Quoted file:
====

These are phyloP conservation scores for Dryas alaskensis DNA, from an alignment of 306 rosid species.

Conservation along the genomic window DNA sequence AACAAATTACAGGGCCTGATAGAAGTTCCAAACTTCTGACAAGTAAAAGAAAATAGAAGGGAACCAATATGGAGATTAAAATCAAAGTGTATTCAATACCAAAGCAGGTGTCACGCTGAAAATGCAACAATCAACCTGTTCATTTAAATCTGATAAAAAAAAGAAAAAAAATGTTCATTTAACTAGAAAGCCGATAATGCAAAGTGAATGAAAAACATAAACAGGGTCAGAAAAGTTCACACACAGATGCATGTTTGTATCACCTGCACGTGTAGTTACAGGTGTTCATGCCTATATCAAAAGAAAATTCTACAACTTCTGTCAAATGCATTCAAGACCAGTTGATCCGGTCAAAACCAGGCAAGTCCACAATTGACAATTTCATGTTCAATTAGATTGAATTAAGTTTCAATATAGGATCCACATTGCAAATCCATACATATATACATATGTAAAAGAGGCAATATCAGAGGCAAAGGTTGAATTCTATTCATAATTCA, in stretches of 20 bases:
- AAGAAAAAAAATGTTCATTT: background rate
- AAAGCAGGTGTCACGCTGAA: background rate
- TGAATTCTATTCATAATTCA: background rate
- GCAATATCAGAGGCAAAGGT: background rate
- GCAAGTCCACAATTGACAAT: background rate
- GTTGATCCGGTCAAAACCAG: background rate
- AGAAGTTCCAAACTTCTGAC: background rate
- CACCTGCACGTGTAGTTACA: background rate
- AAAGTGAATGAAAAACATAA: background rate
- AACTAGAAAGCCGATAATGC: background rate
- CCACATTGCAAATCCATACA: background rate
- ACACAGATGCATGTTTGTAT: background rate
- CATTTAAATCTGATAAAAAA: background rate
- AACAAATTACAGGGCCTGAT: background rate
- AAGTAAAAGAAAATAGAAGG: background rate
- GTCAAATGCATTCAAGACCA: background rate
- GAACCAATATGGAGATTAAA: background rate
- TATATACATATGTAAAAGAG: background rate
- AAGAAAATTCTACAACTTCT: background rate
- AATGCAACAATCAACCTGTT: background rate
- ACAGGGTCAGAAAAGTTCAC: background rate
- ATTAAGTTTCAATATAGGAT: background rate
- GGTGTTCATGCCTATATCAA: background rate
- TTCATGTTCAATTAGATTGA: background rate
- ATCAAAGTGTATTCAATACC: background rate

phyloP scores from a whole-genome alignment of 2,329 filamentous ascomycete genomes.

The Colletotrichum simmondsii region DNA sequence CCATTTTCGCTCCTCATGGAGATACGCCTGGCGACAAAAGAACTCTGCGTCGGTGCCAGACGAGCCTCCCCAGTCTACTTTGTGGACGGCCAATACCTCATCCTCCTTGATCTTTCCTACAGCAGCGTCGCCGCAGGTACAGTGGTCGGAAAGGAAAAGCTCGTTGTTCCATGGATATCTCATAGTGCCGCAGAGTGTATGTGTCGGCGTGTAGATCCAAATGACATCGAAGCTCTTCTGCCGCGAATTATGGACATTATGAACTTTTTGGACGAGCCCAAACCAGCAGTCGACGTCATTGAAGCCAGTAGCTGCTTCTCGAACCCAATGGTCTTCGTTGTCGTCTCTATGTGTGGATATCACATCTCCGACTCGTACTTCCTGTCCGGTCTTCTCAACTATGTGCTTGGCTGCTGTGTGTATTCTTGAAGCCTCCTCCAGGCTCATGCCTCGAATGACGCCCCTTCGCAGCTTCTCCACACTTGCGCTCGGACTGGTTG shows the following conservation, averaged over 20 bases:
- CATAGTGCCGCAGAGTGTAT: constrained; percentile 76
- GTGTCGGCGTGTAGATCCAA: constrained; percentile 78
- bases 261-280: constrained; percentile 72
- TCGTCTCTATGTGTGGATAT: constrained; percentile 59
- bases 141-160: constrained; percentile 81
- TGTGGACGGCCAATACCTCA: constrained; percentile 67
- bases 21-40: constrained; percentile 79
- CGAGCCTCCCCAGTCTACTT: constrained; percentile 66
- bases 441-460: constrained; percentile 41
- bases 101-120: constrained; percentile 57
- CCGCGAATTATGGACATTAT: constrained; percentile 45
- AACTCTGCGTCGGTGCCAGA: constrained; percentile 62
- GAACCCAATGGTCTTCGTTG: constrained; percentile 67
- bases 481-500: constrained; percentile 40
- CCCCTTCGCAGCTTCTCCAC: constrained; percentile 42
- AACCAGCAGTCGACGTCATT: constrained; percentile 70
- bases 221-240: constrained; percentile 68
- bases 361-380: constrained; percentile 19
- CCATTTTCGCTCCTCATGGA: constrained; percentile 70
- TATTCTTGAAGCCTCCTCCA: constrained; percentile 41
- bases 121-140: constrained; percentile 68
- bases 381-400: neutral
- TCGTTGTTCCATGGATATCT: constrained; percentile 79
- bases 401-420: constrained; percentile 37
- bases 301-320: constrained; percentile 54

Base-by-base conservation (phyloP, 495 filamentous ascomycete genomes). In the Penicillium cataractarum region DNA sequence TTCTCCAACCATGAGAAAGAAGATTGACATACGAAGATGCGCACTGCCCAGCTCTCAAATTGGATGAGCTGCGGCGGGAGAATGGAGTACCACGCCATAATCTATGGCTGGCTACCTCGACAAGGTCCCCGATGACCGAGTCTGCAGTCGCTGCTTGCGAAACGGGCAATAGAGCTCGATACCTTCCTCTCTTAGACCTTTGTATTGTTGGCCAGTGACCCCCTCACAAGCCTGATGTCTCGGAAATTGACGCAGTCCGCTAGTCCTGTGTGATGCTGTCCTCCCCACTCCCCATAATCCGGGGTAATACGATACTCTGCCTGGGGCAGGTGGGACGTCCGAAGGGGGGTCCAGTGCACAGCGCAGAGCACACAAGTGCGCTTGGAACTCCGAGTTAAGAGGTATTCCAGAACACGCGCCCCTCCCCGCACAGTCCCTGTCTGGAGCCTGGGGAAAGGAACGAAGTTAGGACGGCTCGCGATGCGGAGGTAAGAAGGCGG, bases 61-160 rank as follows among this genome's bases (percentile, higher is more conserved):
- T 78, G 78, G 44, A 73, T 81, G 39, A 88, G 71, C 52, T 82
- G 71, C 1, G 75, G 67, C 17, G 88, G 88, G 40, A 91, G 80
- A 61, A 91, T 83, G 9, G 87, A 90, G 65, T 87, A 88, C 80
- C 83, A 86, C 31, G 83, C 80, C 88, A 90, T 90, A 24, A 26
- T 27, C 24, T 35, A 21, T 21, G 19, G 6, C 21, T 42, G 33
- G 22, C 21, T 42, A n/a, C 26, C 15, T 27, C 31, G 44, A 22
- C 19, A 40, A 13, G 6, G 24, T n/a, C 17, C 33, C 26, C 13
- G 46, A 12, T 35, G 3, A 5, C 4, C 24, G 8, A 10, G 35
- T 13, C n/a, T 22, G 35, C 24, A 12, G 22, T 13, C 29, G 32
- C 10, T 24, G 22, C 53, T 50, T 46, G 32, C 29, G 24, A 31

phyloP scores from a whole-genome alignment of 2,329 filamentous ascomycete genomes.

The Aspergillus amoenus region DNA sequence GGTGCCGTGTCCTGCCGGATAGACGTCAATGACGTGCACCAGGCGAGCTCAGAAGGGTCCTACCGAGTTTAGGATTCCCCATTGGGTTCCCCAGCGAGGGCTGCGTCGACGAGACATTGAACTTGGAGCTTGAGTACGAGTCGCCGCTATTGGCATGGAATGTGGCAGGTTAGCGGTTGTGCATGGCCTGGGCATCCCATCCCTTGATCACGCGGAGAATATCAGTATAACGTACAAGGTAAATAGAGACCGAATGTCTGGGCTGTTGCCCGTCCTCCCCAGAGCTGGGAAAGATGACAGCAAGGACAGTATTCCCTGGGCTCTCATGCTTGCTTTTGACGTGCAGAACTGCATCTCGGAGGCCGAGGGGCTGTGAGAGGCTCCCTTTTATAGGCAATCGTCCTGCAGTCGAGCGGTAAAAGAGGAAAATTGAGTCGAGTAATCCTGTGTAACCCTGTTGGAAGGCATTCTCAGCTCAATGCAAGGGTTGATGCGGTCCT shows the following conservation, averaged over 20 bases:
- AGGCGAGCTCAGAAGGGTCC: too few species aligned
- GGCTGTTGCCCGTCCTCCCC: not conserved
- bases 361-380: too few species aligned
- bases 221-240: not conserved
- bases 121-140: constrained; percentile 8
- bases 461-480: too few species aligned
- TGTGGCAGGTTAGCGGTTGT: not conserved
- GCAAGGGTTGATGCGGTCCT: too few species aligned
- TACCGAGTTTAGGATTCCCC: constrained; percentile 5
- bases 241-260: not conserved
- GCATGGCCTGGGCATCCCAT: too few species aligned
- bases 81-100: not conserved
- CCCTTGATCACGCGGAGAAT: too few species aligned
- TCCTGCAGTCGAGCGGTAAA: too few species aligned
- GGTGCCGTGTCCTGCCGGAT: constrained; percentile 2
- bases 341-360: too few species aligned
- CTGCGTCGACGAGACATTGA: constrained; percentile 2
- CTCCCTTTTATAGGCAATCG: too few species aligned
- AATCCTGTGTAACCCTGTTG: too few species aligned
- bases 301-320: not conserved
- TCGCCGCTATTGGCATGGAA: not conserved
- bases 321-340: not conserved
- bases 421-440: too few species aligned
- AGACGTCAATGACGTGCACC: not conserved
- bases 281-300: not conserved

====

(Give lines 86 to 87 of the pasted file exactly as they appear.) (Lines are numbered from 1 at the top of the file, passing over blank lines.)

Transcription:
- AATCCTGTGTAACCCTGTTG: too few species aligned
- bases 301-320: not conserved